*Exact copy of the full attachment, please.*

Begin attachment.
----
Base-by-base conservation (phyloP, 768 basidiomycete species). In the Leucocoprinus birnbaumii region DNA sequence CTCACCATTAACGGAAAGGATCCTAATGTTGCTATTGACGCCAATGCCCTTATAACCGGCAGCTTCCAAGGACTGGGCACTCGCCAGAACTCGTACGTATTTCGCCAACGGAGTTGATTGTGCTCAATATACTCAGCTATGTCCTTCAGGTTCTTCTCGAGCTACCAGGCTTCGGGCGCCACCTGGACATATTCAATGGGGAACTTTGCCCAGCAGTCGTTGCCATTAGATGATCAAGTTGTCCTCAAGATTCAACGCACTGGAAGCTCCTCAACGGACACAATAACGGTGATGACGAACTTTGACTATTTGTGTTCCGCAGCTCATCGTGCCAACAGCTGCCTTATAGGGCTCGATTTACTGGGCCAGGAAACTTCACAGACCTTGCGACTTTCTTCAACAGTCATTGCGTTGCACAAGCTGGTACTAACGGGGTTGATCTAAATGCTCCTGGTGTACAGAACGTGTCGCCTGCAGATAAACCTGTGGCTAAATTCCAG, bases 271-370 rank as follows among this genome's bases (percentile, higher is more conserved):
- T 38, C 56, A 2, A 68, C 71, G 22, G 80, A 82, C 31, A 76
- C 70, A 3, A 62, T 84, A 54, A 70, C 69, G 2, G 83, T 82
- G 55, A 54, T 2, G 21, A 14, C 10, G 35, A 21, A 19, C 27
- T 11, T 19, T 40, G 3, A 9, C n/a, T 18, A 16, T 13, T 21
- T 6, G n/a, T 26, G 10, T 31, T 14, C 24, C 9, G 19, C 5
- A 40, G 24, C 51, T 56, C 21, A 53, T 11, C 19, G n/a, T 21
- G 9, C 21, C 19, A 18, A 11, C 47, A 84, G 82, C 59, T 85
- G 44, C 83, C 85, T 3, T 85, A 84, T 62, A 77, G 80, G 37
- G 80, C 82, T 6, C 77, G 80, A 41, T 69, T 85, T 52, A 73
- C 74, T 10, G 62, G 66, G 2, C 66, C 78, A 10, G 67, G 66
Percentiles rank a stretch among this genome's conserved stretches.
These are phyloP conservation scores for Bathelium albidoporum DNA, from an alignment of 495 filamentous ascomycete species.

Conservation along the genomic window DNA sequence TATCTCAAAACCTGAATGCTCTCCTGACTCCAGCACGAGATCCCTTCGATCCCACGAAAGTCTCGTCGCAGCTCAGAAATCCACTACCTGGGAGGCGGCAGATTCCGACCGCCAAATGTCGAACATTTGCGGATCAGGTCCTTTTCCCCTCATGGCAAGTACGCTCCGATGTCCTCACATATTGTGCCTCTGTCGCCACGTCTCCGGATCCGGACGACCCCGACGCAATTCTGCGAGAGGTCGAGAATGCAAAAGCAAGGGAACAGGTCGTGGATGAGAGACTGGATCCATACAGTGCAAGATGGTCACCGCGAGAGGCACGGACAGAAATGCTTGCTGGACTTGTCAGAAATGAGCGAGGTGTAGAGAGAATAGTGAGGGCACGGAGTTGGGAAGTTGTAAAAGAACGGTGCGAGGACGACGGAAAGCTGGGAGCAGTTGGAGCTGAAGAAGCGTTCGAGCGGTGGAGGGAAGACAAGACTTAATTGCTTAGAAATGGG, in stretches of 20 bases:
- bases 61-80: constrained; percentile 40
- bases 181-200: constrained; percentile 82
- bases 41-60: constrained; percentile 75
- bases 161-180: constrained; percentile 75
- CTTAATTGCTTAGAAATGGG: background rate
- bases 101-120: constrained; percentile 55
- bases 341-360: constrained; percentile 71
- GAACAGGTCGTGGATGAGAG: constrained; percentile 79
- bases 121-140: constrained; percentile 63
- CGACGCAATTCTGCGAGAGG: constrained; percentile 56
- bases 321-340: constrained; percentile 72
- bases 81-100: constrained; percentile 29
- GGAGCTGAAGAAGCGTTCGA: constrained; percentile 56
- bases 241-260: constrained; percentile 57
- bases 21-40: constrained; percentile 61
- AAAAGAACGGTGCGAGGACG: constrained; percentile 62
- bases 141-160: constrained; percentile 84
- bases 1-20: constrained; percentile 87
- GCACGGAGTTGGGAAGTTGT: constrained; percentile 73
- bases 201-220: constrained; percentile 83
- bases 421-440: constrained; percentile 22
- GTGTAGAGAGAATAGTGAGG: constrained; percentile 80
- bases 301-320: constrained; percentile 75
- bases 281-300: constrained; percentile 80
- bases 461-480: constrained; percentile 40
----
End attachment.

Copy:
Base-by-base conservation (phyloP, 768 basidiomycete species). In the Leucocoprinus birnbaumii region DNA sequence CTCACCATTAACGGAAAGGATCCTAATGTTGCTATTGACGCCAATGCCCTTATAACCGGCAGCTTCCAAGGACTGGGCACTCGCCAGAACTCGTACGTATTTCGCCAACGGAGTTGATTGTGCTCAATATACTCAGCTATGTCCTTCAGGTTCTTCTCGAGCTACCAGGCTTCGGGCGCCACCTGGACATATTCAATGGGGAACTTTGCCCAGCAGTCGTTGCCATTAGATGATCAAGTTGTCCTCAAGATTCAACGCACTGGAAGCTCCTCAACGGACACAATAACGGTGATGACGAACTTTGACTATTTGTGTTCCGCAGCTCATCGTGCCAACAGCTGCCTTATAGGGCTCGATTTACTGGGCCAGGAAACTTCACAGACCTTGCGACTTTCTTCAACAGTCATTGCGTTGCACAAGCTGGTACTAACGGGGTTGATCTAAATGCTCCTGGTGTACAGAACGTGTCGCCTGCAGATAAACCTGTGGCTAAATTCCAG, bases 271-370 rank as follows among this genome's bases (percentile, higher is more conserved):
- T 38, C 56, A 2, A 68, C 71, G 22, G 80, A 82, C 31, A 76
- C 70, A 3, A 62, T 84, A 54, A 70, C 69, G 2, G 83, T 82
- G 55, A 54, T 2, G 21, A 14, C 10, G 35, A 21, A 19, C 27
- T 11, T 19, T 40, G 3, A 9, C n/a, T 18, A 16, T 13, T 21
- T 6, G n/a, T 26, G 10, T 31, T 14, C 24, C 9, G 19, C 5
- A 40, G 24, C 51, T 56, C 21, A 53, T 11, C 19, G n/a, T 21
- G 9, C 21, C 19, A 18, A 11, C 47, A 84, G 82, C 59, T 85
- G 44, C 83, C 85, T 3, T 85, A 84, T 62, A 77, G 80, G 37
- G 80, C 82, T 6, C 77, G 80, A 41, T 69, T 85, T 52, A 73
- C 74, T 10, G 62, G 66, G 2, C 66, C 78, A 10, G 67, G 66
Percentiles rank a stretch among this genome's conserved stretches.
These are phyloP conservation scores for Bathelium albidoporum DNA, from an alignment of 495 filamentous ascomycete species.

Conservation along the genomic window DNA sequence TATCTCAAAACCTGAATGCTCTCCTGACTCCAGCACGAGATCCCTTCGATCCCACGAAAGTCTCGTCGCAGCTCAGAAATCCACTACCTGGGAGGCGGCAGATTCCGACCGCCAAATGTCGAACATTTGCGGATCAGGTCCTTTTCCCCTCATGGCAAGTACGCTCCGATGTCCTCACATATTGTGCCTCTGTCGCCACGTCTCCGGATCCGGACGACCCCGACGCAATTCTGCGAGAGGTCGAGAATGCAAAAGCAAGGGAACAGGTCGTGGATGAGAGACTGGATCCATACAGTGCAAGATGGTCACCGCGAGAGGCACGGACAGAAATGCTTGCTGGACTTGTCAGAAATGAGCGAGGTGTAGAGAGAATAGTGAGGGCACGGAGTTGGGAAGTTGTAAAAGAACGGTGCGAGGACGACGGAAAGCTGGGAGCAGTTGGAGCTGAAGAAGCGTTCGAGCGGTGGAGGGAAGACAAGACTTAATTGCTTAGAAATGGG, in stretches of 20 bases:
- bases 61-80: constrained; percentile 40
- bases 181-200: constrained; percentile 82
- bases 41-60: constrained; percentile 75
- bases 161-180: constrained; percentile 75
- CTTAATTGCTTAGAAATGGG: background rate
- bases 101-120: constrained; percentile 55
- bases 341-360: constrained; percentile 71
- GAACAGGTCGTGGATGAGAG: constrained; percentile 79
- bases 121-140: constrained; percentile 63
- CGACGCAATTCTGCGAGAGG: constrained; percentile 56
- bases 321-340: constrained; percentile 72
- bases 81-100: constrained; percentile 29
- GGAGCTGAAGAAGCGTTCGA: constrained; percentile 56
- bases 241-260: constrained; percentile 57
- bases 21-40: constrained; percentile 61
- AAAAGAACGGTGCGAGGACG: constrained; percentile 62
- bases 141-160: constrained; percentile 84
- bases 1-20: constrained; percentile 87
- GCACGGAGTTGGGAAGTTGT: constrained; percentile 73
- bases 201-220: constrained; percentile 83
- bases 421-440: constrained; percentile 22
- GTGTAGAGAGAATAGTGAGG: constrained; percentile 80
- bases 301-320: constrained; percentile 75
- bases 281-300: constrained; percentile 80
- bases 461-480: constrained; percentile 40